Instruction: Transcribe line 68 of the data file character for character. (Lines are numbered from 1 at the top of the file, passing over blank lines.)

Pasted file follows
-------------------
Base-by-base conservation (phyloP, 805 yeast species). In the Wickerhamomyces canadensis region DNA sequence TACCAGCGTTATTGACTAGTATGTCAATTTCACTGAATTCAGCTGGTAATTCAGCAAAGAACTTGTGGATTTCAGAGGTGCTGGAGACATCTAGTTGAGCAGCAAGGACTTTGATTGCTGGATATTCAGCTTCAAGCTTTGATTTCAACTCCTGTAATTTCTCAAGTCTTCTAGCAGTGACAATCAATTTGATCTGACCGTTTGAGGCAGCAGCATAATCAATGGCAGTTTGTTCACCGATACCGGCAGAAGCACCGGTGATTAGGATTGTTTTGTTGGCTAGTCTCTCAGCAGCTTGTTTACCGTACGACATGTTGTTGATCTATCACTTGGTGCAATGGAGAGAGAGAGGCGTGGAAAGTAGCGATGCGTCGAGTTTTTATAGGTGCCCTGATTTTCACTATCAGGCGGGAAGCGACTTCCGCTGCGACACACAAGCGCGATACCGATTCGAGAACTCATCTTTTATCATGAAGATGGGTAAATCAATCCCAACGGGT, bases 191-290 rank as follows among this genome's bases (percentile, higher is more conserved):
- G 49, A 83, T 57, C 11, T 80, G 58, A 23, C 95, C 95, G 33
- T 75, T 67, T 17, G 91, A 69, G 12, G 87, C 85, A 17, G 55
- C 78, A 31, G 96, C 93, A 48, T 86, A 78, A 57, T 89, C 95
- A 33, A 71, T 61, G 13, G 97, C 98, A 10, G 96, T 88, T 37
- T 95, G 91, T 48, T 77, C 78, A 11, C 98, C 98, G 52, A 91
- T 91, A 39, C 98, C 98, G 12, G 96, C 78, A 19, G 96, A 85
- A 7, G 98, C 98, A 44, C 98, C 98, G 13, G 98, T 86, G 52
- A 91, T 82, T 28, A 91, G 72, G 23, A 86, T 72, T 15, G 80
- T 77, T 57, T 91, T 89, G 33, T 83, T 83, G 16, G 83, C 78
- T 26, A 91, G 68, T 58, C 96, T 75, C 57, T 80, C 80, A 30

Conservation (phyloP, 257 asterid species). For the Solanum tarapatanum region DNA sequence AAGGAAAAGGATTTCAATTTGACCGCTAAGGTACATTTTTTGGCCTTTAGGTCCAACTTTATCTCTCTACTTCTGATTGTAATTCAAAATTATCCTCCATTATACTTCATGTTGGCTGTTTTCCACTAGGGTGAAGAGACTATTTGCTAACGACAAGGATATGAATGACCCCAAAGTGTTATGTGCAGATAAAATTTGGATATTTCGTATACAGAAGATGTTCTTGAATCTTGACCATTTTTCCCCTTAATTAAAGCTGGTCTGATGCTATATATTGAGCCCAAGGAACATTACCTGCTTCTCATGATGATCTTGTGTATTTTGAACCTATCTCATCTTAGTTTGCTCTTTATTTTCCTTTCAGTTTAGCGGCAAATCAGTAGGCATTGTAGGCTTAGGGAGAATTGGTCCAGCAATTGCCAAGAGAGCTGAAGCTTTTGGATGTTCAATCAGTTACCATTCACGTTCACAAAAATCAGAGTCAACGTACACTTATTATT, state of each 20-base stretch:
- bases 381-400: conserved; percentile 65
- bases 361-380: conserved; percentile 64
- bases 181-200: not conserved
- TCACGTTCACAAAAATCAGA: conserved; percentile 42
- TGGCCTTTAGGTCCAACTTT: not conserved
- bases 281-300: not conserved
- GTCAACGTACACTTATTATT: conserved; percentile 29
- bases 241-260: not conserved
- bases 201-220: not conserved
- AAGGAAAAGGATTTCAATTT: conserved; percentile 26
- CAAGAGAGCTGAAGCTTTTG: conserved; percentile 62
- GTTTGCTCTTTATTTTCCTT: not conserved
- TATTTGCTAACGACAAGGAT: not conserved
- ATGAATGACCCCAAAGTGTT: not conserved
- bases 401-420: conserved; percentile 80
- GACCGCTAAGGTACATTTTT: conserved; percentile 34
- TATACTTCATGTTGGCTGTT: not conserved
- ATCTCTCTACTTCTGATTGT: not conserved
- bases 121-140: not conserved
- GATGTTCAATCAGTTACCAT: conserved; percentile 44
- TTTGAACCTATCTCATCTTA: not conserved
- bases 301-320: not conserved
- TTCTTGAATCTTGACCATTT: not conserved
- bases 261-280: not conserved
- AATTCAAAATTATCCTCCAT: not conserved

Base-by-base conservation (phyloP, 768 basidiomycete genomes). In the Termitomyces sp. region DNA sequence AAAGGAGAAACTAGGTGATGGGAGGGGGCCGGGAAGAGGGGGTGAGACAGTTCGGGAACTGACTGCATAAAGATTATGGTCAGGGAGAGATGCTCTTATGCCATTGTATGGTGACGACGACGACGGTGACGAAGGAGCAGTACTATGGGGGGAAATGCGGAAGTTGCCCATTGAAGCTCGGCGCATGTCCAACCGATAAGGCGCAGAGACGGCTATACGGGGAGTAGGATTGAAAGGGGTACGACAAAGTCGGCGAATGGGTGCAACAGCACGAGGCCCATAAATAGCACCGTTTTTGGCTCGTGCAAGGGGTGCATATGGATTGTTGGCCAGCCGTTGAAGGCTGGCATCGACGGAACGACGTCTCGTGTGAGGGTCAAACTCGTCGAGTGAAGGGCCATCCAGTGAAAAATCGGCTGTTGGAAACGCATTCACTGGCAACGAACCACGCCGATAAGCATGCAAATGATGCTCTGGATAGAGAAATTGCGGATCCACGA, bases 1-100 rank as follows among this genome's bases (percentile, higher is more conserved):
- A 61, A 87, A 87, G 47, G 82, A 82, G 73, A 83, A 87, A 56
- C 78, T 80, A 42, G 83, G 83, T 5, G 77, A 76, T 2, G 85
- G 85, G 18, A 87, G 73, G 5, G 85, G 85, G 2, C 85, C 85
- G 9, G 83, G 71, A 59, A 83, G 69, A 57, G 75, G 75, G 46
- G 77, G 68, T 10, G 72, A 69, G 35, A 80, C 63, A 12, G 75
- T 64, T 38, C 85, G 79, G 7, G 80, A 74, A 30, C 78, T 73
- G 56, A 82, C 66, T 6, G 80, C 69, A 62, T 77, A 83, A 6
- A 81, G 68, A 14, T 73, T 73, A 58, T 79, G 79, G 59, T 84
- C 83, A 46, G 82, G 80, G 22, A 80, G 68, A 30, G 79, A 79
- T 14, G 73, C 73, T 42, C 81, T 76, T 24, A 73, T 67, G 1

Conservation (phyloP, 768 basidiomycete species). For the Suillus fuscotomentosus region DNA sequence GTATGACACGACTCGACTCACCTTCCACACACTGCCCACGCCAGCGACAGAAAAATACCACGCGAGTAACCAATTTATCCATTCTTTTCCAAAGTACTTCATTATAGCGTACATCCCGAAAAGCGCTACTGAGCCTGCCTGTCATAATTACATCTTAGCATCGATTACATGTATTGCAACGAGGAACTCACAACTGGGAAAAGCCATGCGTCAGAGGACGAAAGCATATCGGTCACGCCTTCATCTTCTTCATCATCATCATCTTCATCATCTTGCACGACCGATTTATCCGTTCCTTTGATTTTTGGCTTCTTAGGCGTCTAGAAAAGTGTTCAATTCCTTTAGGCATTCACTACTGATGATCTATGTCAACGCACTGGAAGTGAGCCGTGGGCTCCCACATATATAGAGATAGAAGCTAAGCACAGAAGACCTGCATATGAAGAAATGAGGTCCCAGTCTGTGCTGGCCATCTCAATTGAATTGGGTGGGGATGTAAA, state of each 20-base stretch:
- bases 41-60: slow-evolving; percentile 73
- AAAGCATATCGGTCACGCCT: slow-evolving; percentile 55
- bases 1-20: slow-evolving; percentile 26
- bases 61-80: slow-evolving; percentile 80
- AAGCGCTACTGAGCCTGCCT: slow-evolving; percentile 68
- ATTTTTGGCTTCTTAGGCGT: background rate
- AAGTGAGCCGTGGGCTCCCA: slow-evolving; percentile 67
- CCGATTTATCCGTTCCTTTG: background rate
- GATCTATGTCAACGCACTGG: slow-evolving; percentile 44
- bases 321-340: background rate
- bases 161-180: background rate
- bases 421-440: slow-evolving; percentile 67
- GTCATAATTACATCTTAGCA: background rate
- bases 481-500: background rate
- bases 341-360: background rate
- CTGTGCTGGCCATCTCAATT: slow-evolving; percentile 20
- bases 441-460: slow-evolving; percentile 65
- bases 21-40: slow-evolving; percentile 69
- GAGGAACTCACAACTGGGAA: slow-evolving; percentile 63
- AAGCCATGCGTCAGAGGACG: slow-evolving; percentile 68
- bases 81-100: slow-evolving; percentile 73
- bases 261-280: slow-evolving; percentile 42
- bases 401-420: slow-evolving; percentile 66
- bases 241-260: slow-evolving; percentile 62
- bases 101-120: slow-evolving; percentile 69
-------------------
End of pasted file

- GAGGAACTCACAACTGGGAA: slow-evolving; percentile 63